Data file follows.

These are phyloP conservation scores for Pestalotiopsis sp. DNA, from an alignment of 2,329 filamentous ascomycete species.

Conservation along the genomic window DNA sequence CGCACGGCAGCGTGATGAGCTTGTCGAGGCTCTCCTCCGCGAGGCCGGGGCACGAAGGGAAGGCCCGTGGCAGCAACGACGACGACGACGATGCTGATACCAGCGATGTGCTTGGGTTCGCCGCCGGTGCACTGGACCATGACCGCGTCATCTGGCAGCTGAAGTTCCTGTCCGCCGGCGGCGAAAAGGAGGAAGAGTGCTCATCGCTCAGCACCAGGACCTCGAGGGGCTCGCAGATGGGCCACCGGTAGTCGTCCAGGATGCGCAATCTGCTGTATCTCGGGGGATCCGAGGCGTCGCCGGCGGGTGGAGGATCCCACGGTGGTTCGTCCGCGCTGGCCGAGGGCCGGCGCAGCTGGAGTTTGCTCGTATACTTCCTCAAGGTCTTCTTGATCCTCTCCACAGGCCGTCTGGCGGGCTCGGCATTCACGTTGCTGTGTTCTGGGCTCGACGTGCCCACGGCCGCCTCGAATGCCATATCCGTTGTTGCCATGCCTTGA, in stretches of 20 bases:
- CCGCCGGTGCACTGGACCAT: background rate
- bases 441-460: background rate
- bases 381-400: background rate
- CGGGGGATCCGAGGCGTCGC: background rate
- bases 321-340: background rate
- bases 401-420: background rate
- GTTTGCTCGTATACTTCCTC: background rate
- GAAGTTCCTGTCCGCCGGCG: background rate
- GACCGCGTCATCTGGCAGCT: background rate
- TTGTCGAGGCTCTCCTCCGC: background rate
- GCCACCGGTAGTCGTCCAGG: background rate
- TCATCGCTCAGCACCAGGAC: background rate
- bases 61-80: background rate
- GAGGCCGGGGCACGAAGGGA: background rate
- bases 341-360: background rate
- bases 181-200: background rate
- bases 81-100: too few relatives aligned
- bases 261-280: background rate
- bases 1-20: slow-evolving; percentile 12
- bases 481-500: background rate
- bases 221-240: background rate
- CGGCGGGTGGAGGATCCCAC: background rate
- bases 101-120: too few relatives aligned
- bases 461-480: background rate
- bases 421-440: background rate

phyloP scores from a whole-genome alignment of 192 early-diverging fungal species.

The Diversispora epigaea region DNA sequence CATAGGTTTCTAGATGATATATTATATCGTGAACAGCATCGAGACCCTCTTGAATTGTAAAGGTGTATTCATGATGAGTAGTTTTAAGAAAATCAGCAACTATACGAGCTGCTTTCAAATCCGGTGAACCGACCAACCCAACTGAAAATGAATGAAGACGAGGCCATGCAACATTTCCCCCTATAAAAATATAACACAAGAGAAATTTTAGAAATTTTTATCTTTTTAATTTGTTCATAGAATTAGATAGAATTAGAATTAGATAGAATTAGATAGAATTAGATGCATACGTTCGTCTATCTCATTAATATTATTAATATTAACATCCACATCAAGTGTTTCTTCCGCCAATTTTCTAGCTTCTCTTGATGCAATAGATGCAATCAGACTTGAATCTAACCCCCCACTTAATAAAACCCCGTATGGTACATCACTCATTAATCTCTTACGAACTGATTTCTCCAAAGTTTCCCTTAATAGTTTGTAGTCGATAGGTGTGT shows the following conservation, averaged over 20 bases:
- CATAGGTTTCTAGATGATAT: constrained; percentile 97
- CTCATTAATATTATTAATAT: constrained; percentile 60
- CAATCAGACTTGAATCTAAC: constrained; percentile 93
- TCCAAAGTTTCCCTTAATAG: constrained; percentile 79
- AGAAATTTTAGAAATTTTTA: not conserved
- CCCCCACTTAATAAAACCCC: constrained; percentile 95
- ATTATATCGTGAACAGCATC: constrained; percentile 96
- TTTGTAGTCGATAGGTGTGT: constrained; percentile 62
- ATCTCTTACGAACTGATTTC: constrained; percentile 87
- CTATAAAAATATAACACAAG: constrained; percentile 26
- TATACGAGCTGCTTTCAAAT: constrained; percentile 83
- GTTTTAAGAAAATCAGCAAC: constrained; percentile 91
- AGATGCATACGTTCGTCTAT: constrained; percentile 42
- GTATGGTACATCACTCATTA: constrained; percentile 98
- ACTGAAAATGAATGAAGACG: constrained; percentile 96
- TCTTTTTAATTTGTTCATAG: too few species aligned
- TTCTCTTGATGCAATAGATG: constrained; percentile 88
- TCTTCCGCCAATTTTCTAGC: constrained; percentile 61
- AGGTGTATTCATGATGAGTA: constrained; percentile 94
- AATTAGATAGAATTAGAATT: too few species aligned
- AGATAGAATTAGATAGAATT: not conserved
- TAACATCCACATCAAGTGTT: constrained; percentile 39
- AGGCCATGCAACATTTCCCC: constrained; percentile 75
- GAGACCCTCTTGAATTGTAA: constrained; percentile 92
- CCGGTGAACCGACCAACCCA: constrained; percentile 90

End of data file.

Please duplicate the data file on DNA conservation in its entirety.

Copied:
These are phyloP conservation scores for Pestalotiopsis sp. DNA, from an alignment of 2,329 filamentous ascomycete species.

Conservation along the genomic window DNA sequence CGCACGGCAGCGTGATGAGCTTGTCGAGGCTCTCCTCCGCGAGGCCGGGGCACGAAGGGAAGGCCCGTGGCAGCAACGACGACGACGACGATGCTGATACCAGCGATGTGCTTGGGTTCGCCGCCGGTGCACTGGACCATGACCGCGTCATCTGGCAGCTGAAGTTCCTGTCCGCCGGCGGCGAAAAGGAGGAAGAGTGCTCATCGCTCAGCACCAGGACCTCGAGGGGCTCGCAGATGGGCCACCGGTAGTCGTCCAGGATGCGCAATCTGCTGTATCTCGGGGGATCCGAGGCGTCGCCGGCGGGTGGAGGATCCCACGGTGGTTCGTCCGCGCTGGCCGAGGGCCGGCGCAGCTGGAGTTTGCTCGTATACTTCCTCAAGGTCTTCTTGATCCTCTCCACAGGCCGTCTGGCGGGCTCGGCATTCACGTTGCTGTGTTCTGGGCTCGACGTGCCCACGGCCGCCTCGAATGCCATATCCGTTGTTGCCATGCCTTGA, in stretches of 20 bases:
- CCGCCGGTGCACTGGACCAT: background rate
- bases 441-460: background rate
- bases 381-400: background rate
- CGGGGGATCCGAGGCGTCGC: background rate
- bases 321-340: background rate
- bases 401-420: background rate
- GTTTGCTCGTATACTTCCTC: background rate
- GAAGTTCCTGTCCGCCGGCG: background rate
- GACCGCGTCATCTGGCAGCT: background rate
- TTGTCGAGGCTCTCCTCCGC: background rate
- GCCACCGGTAGTCGTCCAGG: background rate
- TCATCGCTCAGCACCAGGAC: background rate
- bases 61-80: background rate
- GAGGCCGGGGCACGAAGGGA: background rate
- bases 341-360: background rate
- bases 181-200: background rate
- bases 81-100: too few relatives aligned
- bases 261-280: background rate
- bases 1-20: slow-evolving; percentile 12
- bases 481-500: background rate
- bases 221-240: background rate
- CGGCGGGTGGAGGATCCCAC: background rate
- bases 101-120: too few relatives aligned
- bases 461-480: background rate
- bases 421-440: background rate

phyloP scores from a whole-genome alignment of 192 early-diverging fungal species.

The Diversispora epigaea region DNA sequence CATAGGTTTCTAGATGATATATTATATCGTGAACAGCATCGAGACCCTCTTGAATTGTAAAGGTGTATTCATGATGAGTAGTTTTAAGAAAATCAGCAACTATACGAGCTGCTTTCAAATCCGGTGAACCGACCAACCCAACTGAAAATGAATGAAGACGAGGCCATGCAACATTTCCCCCTATAAAAATATAACACAAGAGAAATTTTAGAAATTTTTATCTTTTTAATTTGTTCATAGAATTAGATAGAATTAGAATTAGATAGAATTAGATAGAATTAGATGCATACGTTCGTCTATCTCATTAATATTATTAATATTAACATCCACATCAAGTGTTTCTTCCGCCAATTTTCTAGCTTCTCTTGATGCAATAGATGCAATCAGACTTGAATCTAACCCCCCACTTAATAAAACCCCGTATGGTACATCACTCATTAATCTCTTACGAACTGATTTCTCCAAAGTTTCCCTTAATAGTTTGTAGTCGATAGGTGTGT shows the following conservation, averaged over 20 bases:
- CATAGGTTTCTAGATGATAT: constrained; percentile 97
- CTCATTAATATTATTAATAT: constrained; percentile 60
- CAATCAGACTTGAATCTAAC: constrained; percentile 93
- TCCAAAGTTTCCCTTAATAG: constrained; percentile 79
- AGAAATTTTAGAAATTTTTA: not conserved
- CCCCCACTTAATAAAACCCC: constrained; percentile 95
- ATTATATCGTGAACAGCATC: constrained; percentile 96
- TTTGTAGTCGATAGGTGTGT: constrained; percentile 62
- ATCTCTTACGAACTGATTTC: constrained; percentile 87
- CTATAAAAATATAACACAAG: constrained; percentile 26
- TATACGAGCTGCTTTCAAAT: constrained; percentile 83
- GTTTTAAGAAAATCAGCAAC: constrained; percentile 91
- AGATGCATACGTTCGTCTAT: constrained; percentile 42
- GTATGGTACATCACTCATTA: constrained; percentile 98
- ACTGAAAATGAATGAAGACG: constrained; percentile 96
- TCTTTTTAATTTGTTCATAG: too few species aligned
- TTCTCTTGATGCAATAGATG: constrained; percentile 88
- TCTTCCGCCAATTTTCTAGC: constrained; percentile 61
- AGGTGTATTCATGATGAGTA: constrained; percentile 94
- AATTAGATAGAATTAGAATT: too few species aligned
- AGATAGAATTAGATAGAATT: not conserved
- TAACATCCACATCAAGTGTT: constrained; percentile 39
- AGGCCATGCAACATTTCCCC: constrained; percentile 75
- GAGACCCTCTTGAATTGTAA: constrained; percentile 92
- CCGGTGAACCGACCAACCCA: constrained; percentile 90